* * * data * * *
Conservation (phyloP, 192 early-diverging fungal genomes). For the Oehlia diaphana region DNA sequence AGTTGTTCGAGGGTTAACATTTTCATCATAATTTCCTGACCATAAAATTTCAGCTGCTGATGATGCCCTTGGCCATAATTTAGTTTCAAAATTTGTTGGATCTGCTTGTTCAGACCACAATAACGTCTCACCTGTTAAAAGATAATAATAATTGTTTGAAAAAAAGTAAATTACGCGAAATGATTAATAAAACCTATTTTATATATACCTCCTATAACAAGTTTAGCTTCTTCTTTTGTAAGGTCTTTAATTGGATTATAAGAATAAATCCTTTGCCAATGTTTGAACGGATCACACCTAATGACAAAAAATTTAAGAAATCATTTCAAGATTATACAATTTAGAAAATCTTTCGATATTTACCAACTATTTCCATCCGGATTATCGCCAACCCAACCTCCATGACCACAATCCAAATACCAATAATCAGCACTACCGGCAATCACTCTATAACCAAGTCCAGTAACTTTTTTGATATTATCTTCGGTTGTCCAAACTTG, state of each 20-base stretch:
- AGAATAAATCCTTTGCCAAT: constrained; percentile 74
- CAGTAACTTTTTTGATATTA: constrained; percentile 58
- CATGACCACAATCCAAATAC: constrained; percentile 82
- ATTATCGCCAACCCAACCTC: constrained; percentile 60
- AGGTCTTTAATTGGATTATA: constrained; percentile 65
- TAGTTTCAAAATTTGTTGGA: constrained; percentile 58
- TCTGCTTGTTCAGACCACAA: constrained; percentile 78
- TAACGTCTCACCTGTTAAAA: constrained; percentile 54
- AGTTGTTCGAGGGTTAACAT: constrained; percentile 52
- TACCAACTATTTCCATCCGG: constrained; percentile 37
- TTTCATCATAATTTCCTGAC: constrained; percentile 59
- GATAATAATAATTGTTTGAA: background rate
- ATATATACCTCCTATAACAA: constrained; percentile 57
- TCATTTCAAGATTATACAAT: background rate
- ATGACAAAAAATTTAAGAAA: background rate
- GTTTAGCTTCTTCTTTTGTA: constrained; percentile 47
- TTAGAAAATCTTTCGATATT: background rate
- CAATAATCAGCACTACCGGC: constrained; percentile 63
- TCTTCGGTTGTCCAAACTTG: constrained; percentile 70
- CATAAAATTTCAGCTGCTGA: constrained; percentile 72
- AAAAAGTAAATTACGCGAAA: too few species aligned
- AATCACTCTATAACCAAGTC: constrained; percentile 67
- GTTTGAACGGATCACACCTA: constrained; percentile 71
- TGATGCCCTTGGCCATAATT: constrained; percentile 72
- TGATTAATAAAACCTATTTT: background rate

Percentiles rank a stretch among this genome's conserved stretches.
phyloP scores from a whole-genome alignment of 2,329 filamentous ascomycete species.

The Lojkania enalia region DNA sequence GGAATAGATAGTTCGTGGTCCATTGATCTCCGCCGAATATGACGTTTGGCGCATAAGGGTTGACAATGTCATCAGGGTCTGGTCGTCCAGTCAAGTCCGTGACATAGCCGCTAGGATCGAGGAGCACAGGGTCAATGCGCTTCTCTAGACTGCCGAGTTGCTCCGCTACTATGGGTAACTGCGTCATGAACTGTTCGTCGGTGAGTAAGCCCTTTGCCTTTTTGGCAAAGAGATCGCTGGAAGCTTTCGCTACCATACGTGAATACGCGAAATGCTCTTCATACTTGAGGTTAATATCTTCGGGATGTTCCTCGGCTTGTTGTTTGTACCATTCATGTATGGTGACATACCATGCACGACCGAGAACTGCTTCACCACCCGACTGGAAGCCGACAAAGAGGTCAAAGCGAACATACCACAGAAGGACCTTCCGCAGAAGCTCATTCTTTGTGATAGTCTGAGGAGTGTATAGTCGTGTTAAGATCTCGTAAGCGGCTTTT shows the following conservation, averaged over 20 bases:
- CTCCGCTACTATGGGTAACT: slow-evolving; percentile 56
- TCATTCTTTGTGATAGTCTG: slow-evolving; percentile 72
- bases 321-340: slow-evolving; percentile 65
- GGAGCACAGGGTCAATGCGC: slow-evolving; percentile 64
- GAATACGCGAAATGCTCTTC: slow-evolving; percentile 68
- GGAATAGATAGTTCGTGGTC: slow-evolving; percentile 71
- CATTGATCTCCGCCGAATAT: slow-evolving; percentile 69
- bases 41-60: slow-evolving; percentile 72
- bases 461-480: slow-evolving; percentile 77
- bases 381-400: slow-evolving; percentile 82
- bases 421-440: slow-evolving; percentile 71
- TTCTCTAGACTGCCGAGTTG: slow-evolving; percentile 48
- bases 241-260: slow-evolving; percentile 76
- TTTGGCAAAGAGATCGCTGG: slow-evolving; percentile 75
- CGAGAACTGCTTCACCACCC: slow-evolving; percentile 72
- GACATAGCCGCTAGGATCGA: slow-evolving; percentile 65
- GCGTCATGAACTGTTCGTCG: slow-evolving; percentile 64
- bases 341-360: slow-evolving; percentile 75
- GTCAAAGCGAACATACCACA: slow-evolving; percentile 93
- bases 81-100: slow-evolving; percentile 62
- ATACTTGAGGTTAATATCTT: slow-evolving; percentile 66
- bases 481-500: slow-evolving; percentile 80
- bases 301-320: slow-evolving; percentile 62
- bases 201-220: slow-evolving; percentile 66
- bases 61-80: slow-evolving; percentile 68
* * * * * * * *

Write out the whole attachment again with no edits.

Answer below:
Conservation (phyloP, 192 early-diverging fungal genomes). For the Oehlia diaphana region DNA sequence AGTTGTTCGAGGGTTAACATTTTCATCATAATTTCCTGACCATAAAATTTCAGCTGCTGATGATGCCCTTGGCCATAATTTAGTTTCAAAATTTGTTGGATCTGCTTGTTCAGACCACAATAACGTCTCACCTGTTAAAAGATAATAATAATTGTTTGAAAAAAAGTAAATTACGCGAAATGATTAATAAAACCTATTTTATATATACCTCCTATAACAAGTTTAGCTTCTTCTTTTGTAAGGTCTTTAATTGGATTATAAGAATAAATCCTTTGCCAATGTTTGAACGGATCACACCTAATGACAAAAAATTTAAGAAATCATTTCAAGATTATACAATTTAGAAAATCTTTCGATATTTACCAACTATTTCCATCCGGATTATCGCCAACCCAACCTCCATGACCACAATCCAAATACCAATAATCAGCACTACCGGCAATCACTCTATAACCAAGTCCAGTAACTTTTTTGATATTATCTTCGGTTGTCCAAACTTG, state of each 20-base stretch:
- AGAATAAATCCTTTGCCAAT: constrained; percentile 74
- CAGTAACTTTTTTGATATTA: constrained; percentile 58
- CATGACCACAATCCAAATAC: constrained; percentile 82
- ATTATCGCCAACCCAACCTC: constrained; percentile 60
- AGGTCTTTAATTGGATTATA: constrained; percentile 65
- TAGTTTCAAAATTTGTTGGA: constrained; percentile 58
- TCTGCTTGTTCAGACCACAA: constrained; percentile 78
- TAACGTCTCACCTGTTAAAA: constrained; percentile 54
- AGTTGTTCGAGGGTTAACAT: constrained; percentile 52
- TACCAACTATTTCCATCCGG: constrained; percentile 37
- TTTCATCATAATTTCCTGAC: constrained; percentile 59
- GATAATAATAATTGTTTGAA: background rate
- ATATATACCTCCTATAACAA: constrained; percentile 57
- TCATTTCAAGATTATACAAT: background rate
- ATGACAAAAAATTTAAGAAA: background rate
- GTTTAGCTTCTTCTTTTGTA: constrained; percentile 47
- TTAGAAAATCTTTCGATATT: background rate
- CAATAATCAGCACTACCGGC: constrained; percentile 63
- TCTTCGGTTGTCCAAACTTG: constrained; percentile 70
- CATAAAATTTCAGCTGCTGA: constrained; percentile 72
- AAAAAGTAAATTACGCGAAA: too few species aligned
- AATCACTCTATAACCAAGTC: constrained; percentile 67
- GTTTGAACGGATCACACCTA: constrained; percentile 71
- TGATGCCCTTGGCCATAATT: constrained; percentile 72
- TGATTAATAAAACCTATTTT: background rate

Percentiles rank a stretch among this genome's conserved stretches.
phyloP scores from a whole-genome alignment of 2,329 filamentous ascomycete species.

The Lojkania enalia region DNA sequence GGAATAGATAGTTCGTGGTCCATTGATCTCCGCCGAATATGACGTTTGGCGCATAAGGGTTGACAATGTCATCAGGGTCTGGTCGTCCAGTCAAGTCCGTGACATAGCCGCTAGGATCGAGGAGCACAGGGTCAATGCGCTTCTCTAGACTGCCGAGTTGCTCCGCTACTATGGGTAACTGCGTCATGAACTGTTCGTCGGTGAGTAAGCCCTTTGCCTTTTTGGCAAAGAGATCGCTGGAAGCTTTCGCTACCATACGTGAATACGCGAAATGCTCTTCATACTTGAGGTTAATATCTTCGGGATGTTCCTCGGCTTGTTGTTTGTACCATTCATGTATGGTGACATACCATGCACGACCGAGAACTGCTTCACCACCCGACTGGAAGCCGACAAAGAGGTCAAAGCGAACATACCACAGAAGGACCTTCCGCAGAAGCTCATTCTTTGTGATAGTCTGAGGAGTGTATAGTCGTGTTAAGATCTCGTAAGCGGCTTTT shows the following conservation, averaged over 20 bases:
- CTCCGCTACTATGGGTAACT: slow-evolving; percentile 56
- TCATTCTTTGTGATAGTCTG: slow-evolving; percentile 72
- bases 321-340: slow-evolving; percentile 65
- GGAGCACAGGGTCAATGCGC: slow-evolving; percentile 64
- GAATACGCGAAATGCTCTTC: slow-evolving; percentile 68
- GGAATAGATAGTTCGTGGTC: slow-evolving; percentile 71
- CATTGATCTCCGCCGAATAT: slow-evolving; percentile 69
- bases 41-60: slow-evolving; percentile 72
- bases 461-480: slow-evolving; percentile 77
- bases 381-400: slow-evolving; percentile 82
- bases 421-440: slow-evolving; percentile 71
- TTCTCTAGACTGCCGAGTTG: slow-evolving; percentile 48
- bases 241-260: slow-evolving; percentile 76
- TTTGGCAAAGAGATCGCTGG: slow-evolving; percentile 75
- CGAGAACTGCTTCACCACCC: slow-evolving; percentile 72
- GACATAGCCGCTAGGATCGA: slow-evolving; percentile 65
- GCGTCATGAACTGTTCGTCG: slow-evolving; percentile 64
- bases 341-360: slow-evolving; percentile 75
- GTCAAAGCGAACATACCACA: slow-evolving; percentile 93
- bases 81-100: slow-evolving; percentile 62
- ATACTTGAGGTTAATATCTT: slow-evolving; percentile 66
- bases 481-500: slow-evolving; percentile 80
- bases 301-320: slow-evolving; percentile 62
- bases 201-220: slow-evolving; percentile 66
- bases 61-80: slow-evolving; percentile 68